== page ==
Uranium ore is either dug out of the ground or the uranium is leached from the ore in the mine. Typically these mines are built to last in the order of 15 years. Drilling and blasting are used in either open pit (strip-mining) or underground mines. Because uranium is generally found in such low concentrations, huge amounts of rock must be mined. For every one tonne of uranium ore produced, there are 55 tonnes of tailings produced, when there is a concentration of 1.8 percent (1 tonne equals 1,000 kilograms). The uranium content of the ore is often between only 0.1 percent and 0.2 percent.
Before the uranium metal is extracted, the ore must be crushed into finer and finer fragments. After primary crushing, the ore is passed into a rotating ball mill, which grinds the rock into a fine powder. This powder is then treated to remove the uranium. The powder left over from the extraction of the uranium is called tailings. The minute size of these particles makes it impossible to keep them completely isolated from workers and the surrounding environment. In addition, the release of decay products of uranium into the biosphere is greatly accelerated.
While uranium deposits in Ontario generally have low concentrations of uranium, some of the ore bodies in Saskatchewan have more than 20 percent uranium. Lung cancer risks for miners in such ore bodies are so high that mining has been done by robots.
The ore is typically milled near the mine to reduce shipping costs. Huge amounts of water and chemicals are added to the pulverized ore. The uranium chemically bonds with a strong acid (sulfuric acid) or a strong base (caustic soda, also called sodium hydroxide) and, through a series of steps, about 90 percent of the uranium is separated from the host rock.
The last stage of drying, separating (centrifuging) and chemical precipitation, results in a product called yellowcake, which is a yellow to brown powder that contains 90 percent uranium oxide (U3O8). Once it is milled into yellowcake (U3O8), uranium in Canada is then sent to a refinery owned by Cameco Inc. at Blind River, Ontario, where it is further processed into uranium trioxide (UO3). The UO3 is then sent to Cameco’s Port Hope, Ontario facility, where it is processed into uranium hexafluoride (UF6) and uranium dioxide (UO2). The UF6 is treated to enrich the Uranium-235 to higher and higher concentrations. Uranium dioxide pellets are also made at a Zircatec plant at Port Hope for fuel rods for units of the Bruce nuclear power generating station. Uranium dioxide is also formed into pellets at the GE-Hitachi Nuclear Plant at 1025 Landsdowne Avenue in Toronto. These uranium dioxide pellets are then assembled into nuclear reactor fuel rods at Peterborough’s GE-Hitachi Nuclear Energy Canada Inc. facility.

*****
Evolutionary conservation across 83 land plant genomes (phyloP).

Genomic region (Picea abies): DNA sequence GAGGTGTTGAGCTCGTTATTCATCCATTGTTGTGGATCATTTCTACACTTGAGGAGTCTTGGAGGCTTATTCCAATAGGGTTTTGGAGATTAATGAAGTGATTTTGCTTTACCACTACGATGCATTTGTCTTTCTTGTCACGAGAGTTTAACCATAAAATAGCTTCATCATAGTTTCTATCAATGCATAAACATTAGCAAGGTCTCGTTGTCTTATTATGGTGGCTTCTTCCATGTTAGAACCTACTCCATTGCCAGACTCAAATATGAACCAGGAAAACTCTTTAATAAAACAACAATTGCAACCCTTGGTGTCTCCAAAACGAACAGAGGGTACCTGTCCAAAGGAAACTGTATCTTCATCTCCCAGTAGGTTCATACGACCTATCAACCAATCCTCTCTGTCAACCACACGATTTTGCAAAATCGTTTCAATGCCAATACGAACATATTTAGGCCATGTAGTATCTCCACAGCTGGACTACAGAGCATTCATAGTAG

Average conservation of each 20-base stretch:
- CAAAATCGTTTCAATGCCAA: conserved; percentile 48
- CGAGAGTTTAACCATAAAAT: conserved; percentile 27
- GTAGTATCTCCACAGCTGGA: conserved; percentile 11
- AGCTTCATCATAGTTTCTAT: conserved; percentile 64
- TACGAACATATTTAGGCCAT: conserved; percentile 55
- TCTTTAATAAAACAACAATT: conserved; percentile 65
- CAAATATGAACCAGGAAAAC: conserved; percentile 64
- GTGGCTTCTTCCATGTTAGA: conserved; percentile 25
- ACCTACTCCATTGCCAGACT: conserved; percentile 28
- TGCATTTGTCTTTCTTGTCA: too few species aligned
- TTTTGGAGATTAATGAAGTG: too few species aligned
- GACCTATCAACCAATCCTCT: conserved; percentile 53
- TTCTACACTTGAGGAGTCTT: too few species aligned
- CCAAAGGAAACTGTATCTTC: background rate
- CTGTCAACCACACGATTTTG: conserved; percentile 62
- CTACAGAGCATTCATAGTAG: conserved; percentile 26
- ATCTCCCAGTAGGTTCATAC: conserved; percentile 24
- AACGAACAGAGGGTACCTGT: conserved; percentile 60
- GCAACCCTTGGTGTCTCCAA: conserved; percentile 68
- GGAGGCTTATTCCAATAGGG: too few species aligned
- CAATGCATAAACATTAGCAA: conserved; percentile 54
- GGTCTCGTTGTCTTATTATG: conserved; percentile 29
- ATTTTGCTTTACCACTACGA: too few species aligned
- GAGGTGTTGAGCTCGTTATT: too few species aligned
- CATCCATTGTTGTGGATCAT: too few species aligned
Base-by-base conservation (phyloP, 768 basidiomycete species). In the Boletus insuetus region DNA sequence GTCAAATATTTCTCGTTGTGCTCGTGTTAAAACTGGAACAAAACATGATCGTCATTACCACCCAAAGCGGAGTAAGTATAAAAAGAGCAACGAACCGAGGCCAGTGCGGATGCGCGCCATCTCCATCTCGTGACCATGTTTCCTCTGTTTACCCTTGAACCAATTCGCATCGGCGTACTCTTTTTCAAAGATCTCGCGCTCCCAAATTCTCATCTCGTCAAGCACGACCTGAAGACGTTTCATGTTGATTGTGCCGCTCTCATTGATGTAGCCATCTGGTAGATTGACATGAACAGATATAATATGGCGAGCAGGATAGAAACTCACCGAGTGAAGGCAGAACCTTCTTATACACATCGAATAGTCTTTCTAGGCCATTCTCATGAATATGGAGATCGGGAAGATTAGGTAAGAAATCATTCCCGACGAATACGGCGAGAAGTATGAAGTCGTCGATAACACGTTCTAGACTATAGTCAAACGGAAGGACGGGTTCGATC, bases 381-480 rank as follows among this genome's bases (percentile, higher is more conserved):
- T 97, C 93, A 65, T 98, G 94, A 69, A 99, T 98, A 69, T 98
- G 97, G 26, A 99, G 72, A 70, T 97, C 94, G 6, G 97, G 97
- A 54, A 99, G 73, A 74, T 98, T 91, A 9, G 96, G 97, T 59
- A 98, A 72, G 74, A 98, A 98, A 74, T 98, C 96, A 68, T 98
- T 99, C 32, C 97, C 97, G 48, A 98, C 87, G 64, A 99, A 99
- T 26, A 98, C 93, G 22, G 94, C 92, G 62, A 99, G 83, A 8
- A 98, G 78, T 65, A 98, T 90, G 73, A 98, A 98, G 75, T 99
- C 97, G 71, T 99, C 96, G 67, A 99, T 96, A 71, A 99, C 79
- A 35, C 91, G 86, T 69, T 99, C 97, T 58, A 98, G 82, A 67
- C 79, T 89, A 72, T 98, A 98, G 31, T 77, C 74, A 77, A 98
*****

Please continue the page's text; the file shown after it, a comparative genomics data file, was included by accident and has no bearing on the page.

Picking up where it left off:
Tailings are the left-over sludge after the uranium metal is extracted from the uranium ore. The half-lives of the principal radioactive components of mill tailings, Thorium-230 and Radium-226 are long, 75,000 and 1,600 years respectively. These tailings are pumped into tailings ponds and covered with water to reduce radioactive emissions and to prevent oxidation of sulfide-bearing rock. Some tailings are covered in clay for long-term storage. The clay sill keeps oxygen out of the tailings and reduces the amount of ground water moving through the radioactive area. In addition to the radioactive hazards, tailings may contain chemically hazardous substances including cyanide, arsenic, lead and mercury, which are able to get into the environment by seepage, leaching and blown dust.
Uranium in eastern Ontario is estimated to be between 0.1 percent and 0.2 percent. This means that for every kilogram of eastern Ontario uranium oxide produced, about one million (1,000,000) kilograms of ground up rock will be dumped into manmade lakes, also called tailing ponds.